He sat up and reached for the trunk, undoing the clasps. He lifted the lid and looked inside. It was tidily packed, but not by someone who was good at it, so the Hogwarts robes that lay on top were rather crumpled. James reached for them to lift them out of the way.
The trunk growled.
James instinctively pulled his hand away, and not a moment too soon. The lid snapped shut hard, making all three boys jump. Then the trunk roared.
With a startled yelp, James jumped up on the seat. Peter did the same, but he yelped even louder. He also dropped his rat and stuck his finger in his mouth; the rodent had bitten him. Sirius was saved the embarrassment by virtue of already having been on the seat.
The trunk attacked. It wasn't very mobile, but it still tried to reach James by rocking back and forth and snapping its lid. James sat there and stared at it.
“Timmy!” Peter cried fearfully. His rat had stupidly left the safety of the bench and jumped down on the floor, attracting the attention of the carnivorous baggage. The thing growled and slowly made its way over to where the rat was hiding and scrabbling at the wall.
James jumped down on the floor.
“Hey!” he called. “I'm over here.”
The trunk turned on the spot and went after him again.
“Get the rat!” James cried, while his attacker came closer.
Sirius reached down under the bench, grabbed Timmy and hauled him back up. He pushed him at Peter, saying, “Put this thing back in its cage. It's not safe here.”
James jumped back on the seat before the trunk had made it all the way to him.
They continued the ride mostly talking about Snivellus and his insane trunk. It wasn't very long before the person himself appeared, with the red-haired girl in tow. She looked a lot happier now than before, and so did Snivellus.
The boy entered the compartment and went for his trunk without comment.
“Just getting our trunks,” the girl said.
Snivellus frowned at his trunk, which was growling again, like it had on and off for the past half hour. Slowly, a nasty grin spread over his face, and he looked at the three boys as if to say, “I know what you were doing.”
“That trunk,” James commented, “is a menace.”
The girl looked at him. “The trunk?”
“It nearly killed my rat,” Peter complained.
Snivellus's grin became even wider.
“The poor rat did nothing but hop on the floor, and your trunk attacked it,” James said. “What was your dad thinking, putting such a curse on the thing?”
“It was my mum,” Snivellus said, and to the girl added, “Come on, Lily, help me here.”
Together, they lifted down Lily's trunk. Then they each picked up their luggage and made to leave.
“Besides,” Snivellus added from the door, “just serves you right.”
The last thing they heard was Lily asking, “Serves them right?” before Sirius slammed the door shut.
“Idiot,” he commented.
“At least the thing's gone,” Peter said.
That was indeed a relief. At least they could stand on the floor again, a freedom they used to get changed into their school robes.
But it wasn't over. Apparently, Snivellus had told everyone that they were afraid of a trunk. Students of all ages, but mostly of their own, would occasionally come by the compartment and look and grin. It made Sirius and James furious.
“Oh, I'll get him for that,” James promised.
It was already dark when they reached their destination. As they all departed the train, a huge man called for all the first-years to follow him. He led them away from the others and down to a large lake, where a small fleet of boats was waiting. They all got in, a girl and two more boys joining the three boys in their boat, and drifted out into the lake. James idly let a hand trail in the water, letting it stream between his fingers, his anticipation building. When he finally got his first sight of Hogwarts, he was not disappointed. In fact, he was speechless. The castle rested on top of a hill, its hundreds of windows all lit up and looking very much like a Christmas tree. They all stared up at it until they entered a cave directly underneath, where they got out of the boats. The huge man led them up a seemingly endless stairway that finally brought them into the air and to the front door of Hogwarts, where they were taken over by a stern-looking black-haired woman. During the exchange, they learned that the man was called Hagrid and the woman Professor McGonagall.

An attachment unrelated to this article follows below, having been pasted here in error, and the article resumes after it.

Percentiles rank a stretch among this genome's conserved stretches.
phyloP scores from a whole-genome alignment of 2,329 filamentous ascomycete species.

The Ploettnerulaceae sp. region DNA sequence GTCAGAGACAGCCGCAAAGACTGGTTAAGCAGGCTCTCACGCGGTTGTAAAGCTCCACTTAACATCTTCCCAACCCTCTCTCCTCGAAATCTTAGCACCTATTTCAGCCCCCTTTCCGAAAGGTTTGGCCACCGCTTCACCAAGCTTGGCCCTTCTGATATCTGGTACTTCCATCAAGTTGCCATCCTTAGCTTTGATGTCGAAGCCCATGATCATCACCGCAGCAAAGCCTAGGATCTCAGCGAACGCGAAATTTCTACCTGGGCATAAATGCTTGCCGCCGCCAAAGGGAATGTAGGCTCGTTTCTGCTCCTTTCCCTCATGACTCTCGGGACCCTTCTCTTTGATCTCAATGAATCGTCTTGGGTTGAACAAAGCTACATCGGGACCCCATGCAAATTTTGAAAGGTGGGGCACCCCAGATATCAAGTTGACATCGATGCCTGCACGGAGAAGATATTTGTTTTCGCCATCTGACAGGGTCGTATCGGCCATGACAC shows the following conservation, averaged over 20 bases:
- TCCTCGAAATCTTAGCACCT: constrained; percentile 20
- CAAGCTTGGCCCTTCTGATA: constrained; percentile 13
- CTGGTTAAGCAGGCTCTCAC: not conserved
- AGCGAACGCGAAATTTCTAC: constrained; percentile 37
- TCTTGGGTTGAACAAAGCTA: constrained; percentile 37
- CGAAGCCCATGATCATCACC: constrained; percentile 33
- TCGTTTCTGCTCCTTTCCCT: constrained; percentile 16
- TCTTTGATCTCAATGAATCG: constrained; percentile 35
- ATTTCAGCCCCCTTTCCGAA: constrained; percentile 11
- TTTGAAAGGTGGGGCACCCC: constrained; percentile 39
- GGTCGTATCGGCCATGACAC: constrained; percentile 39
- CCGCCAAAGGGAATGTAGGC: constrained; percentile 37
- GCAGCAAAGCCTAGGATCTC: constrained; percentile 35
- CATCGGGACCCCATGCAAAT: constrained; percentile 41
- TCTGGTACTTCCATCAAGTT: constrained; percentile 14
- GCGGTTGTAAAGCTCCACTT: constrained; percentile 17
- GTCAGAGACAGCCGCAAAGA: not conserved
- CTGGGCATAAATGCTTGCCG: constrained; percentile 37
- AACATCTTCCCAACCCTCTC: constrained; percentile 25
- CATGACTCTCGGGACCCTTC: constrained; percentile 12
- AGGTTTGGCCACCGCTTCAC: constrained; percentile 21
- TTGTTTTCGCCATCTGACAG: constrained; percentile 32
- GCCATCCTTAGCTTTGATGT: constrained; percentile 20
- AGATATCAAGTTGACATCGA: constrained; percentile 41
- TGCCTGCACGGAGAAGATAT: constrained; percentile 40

The teacher led them into a huge entrance hall and then off into a small side room, where she held a long, boring speech about the four houses, behaviour, and house points. James barely listened. She didn't tell them how they were going to be sorted into the houses, so there wasn't much that was useful. The house points were something to think about later, though.
“I expect that all of you,” she was saying, “no matter which house you're sorted in, will be a credit to wizard kind.”
“I know someone who won't be,” James whispered to Sirius. Unfortunately, Professor McGonagall noticed him.
“Some of you would do well to watch their step,” she said, fixing him with a glare. “The Sorting takes place in front of the assembled student body and is not to be taken lightly.”
James grinned jauntily at her. She held his eyes for a moment, then addressed the whole year again.
“I shall fetch you when we are ready. You will wait quietly.”
With a last look at James, she disappeared.
“How does the Sorting work, anyway?” Sirius asked immediately.
“I don't know,” said James. “I thought we'd talk to the teachers and they'd decided where we go, but they wouldn't do that in front of the whole school, would they? Didn't your cousins tell you?”
Sirius shook his head. “Not a word. They think it's important that we don't know. Bollocks, if you ask me.”
“My cousin didn't say either,” Peter said, “but he told me it's nothing really bad. I didn't like the way he emphasized 'really', though.”
Fortunately, Professor McGonagall wasn't gone long. After just a minute or two, she lead them back into the Entrance Hall and from there into the Great Hall.